It’s been a while since I last wrote. Well, let’s just say life took over.
Anyway, by popular demand (to readers who are still following my amateur posts), it seems like SRS is a topic that has gathered quite a few eyeballs. And rightly so – given that it is that time of the season again – Taxes!
Well before I go any further, it is worth calling out at the start that IRAS has enabled an option to allow you to delay your tax payments by 3 months. So if you prefer to have more cashflow in the short term (given all the economic uncertainty surrounding CoVid-19), you can submit your request here.
And in case you are wondering, there are no penalties to this payment arrangement (in regardless of whether you have decided to pay 1-lump sum, or monthly through GIRO). Worth a shout to put CardUp or iPayMy on your radar if you want to convert those payments into miles baby at a decent 1.75% fee, or OCBC Voyage tax payment facility if you prefer to have cash credited directly into your bank account, and sort out separately with IRAS.
Now that we get that out of the way, let’s start by talking about taxes broadly in Singapore, and then dovetail into how Supplementary Retirement Scheme (SRS) can be used for you to reduce taxes.
The mantra about taxes that I live by is “Taxes saved is taxes invested.”
And if you think about it, it’s pretty true.
The amount that you saved from paying back to the authorities (well in this case, the government where you are residing in) is actual money where you can deploy elsewhere to grow it (either in savings – though I strongly recommend against it, or better still, investments).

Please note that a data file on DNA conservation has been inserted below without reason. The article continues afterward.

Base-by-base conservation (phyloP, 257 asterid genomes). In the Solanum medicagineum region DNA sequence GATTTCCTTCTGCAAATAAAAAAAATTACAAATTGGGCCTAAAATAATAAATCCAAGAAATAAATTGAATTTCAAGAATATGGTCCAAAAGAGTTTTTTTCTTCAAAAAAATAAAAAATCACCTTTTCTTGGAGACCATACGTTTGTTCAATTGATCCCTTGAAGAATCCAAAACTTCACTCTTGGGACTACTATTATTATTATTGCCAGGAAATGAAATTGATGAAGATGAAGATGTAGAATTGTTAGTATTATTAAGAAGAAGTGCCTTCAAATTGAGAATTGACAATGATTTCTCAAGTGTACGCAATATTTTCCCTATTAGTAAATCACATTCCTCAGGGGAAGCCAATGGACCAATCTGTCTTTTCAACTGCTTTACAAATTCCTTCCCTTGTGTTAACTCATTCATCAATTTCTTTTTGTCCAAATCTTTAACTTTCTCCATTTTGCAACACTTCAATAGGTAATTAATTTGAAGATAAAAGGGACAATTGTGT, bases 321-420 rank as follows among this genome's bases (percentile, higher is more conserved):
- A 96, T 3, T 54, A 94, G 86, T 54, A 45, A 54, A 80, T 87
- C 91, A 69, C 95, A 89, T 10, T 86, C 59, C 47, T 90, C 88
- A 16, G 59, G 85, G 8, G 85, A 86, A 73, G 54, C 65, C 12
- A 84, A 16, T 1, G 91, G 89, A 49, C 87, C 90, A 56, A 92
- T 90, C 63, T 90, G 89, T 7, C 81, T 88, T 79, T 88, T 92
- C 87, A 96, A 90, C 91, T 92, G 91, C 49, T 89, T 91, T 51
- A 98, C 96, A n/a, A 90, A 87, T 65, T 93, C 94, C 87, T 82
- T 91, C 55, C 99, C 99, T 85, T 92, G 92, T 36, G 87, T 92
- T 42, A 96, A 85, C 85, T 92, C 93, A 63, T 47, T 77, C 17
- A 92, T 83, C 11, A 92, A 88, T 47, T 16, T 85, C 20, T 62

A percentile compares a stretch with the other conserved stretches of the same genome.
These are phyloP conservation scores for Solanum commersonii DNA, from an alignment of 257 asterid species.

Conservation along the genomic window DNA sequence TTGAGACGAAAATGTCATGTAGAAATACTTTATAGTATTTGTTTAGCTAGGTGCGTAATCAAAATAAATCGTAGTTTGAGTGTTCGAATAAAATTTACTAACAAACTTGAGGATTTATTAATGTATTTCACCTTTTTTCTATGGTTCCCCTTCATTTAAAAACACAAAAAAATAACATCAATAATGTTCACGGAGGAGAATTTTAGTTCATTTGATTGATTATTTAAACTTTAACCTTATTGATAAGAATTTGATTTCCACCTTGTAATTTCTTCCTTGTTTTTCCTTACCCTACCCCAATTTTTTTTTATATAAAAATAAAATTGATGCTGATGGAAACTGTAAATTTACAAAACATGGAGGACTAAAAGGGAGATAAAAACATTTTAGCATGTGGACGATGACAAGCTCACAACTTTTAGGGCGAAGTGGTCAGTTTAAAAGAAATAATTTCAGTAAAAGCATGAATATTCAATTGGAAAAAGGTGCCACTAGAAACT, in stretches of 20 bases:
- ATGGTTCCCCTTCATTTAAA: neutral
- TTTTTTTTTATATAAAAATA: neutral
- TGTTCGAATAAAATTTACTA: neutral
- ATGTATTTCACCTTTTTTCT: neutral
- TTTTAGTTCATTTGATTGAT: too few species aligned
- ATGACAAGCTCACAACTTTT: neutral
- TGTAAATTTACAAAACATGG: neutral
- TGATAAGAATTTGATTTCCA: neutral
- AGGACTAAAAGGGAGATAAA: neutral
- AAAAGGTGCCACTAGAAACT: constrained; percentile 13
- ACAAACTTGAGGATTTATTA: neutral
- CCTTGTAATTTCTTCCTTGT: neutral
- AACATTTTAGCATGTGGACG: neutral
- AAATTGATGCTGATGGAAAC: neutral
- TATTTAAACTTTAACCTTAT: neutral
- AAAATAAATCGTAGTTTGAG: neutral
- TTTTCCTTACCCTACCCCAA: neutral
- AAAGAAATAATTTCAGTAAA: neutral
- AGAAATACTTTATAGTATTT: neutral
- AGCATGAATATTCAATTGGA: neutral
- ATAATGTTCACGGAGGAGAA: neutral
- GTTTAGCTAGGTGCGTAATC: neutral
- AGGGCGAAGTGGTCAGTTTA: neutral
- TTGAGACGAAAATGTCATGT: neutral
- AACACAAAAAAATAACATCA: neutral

So in many of the cases (which I will show you below), you should spend no more than 10 min to review your tax statement carefully (after logging in to IRAS), and see if there are any exceptions you can file to reduce your taxable income for the previous year (i.e. living with your parents, one/both of your parents are not working and so on).
For simplicity, the way to calculate roughly how much you need to pay your taxes is to use the tax income bracket below –
So the way this works is – Say you earned $80k in 2019, and after deducting all the tax benefits, your taxable income is $72k. So the math would look like this –
First 20k: $0
Next 10k: 2% of $10k ($200)
Next 10k: 3.5% of $10k ($350)
Next 32k: 7% of $32k ($2240)
So, the taxes you have to pay in 2020 for 2019 income is $2,790.
Now you might be thinking, if I’m earning more, I have to pay more taxes.
Well you are absolutely right.
As the saying goes, there are only 2 things that are certain in life – death and taxes.
Sorry for sounding morbid, I’m actually quite an optimist
(but let’s leave that story for another day).
Now depending on which side of the fence you sit on, one could argue “hell yeah, let’s reduce our taxes since we are earning a lot”, or “I don’t earn much to begin with, so I can live with it by doing absolutely nothing.”
Either way, you could make a claim for both, but if you are the latter, I recommend you to bookmark this article and come back when heavy
duty (taxes) calls.
But if you are still here, my general rule of thumb is if you earn more than $100,000 a year, there is no reason why you shouldn’t consider other options to reduce your taxes, or at the bare minimum, make your money work harder (drawing reference back to my mantra).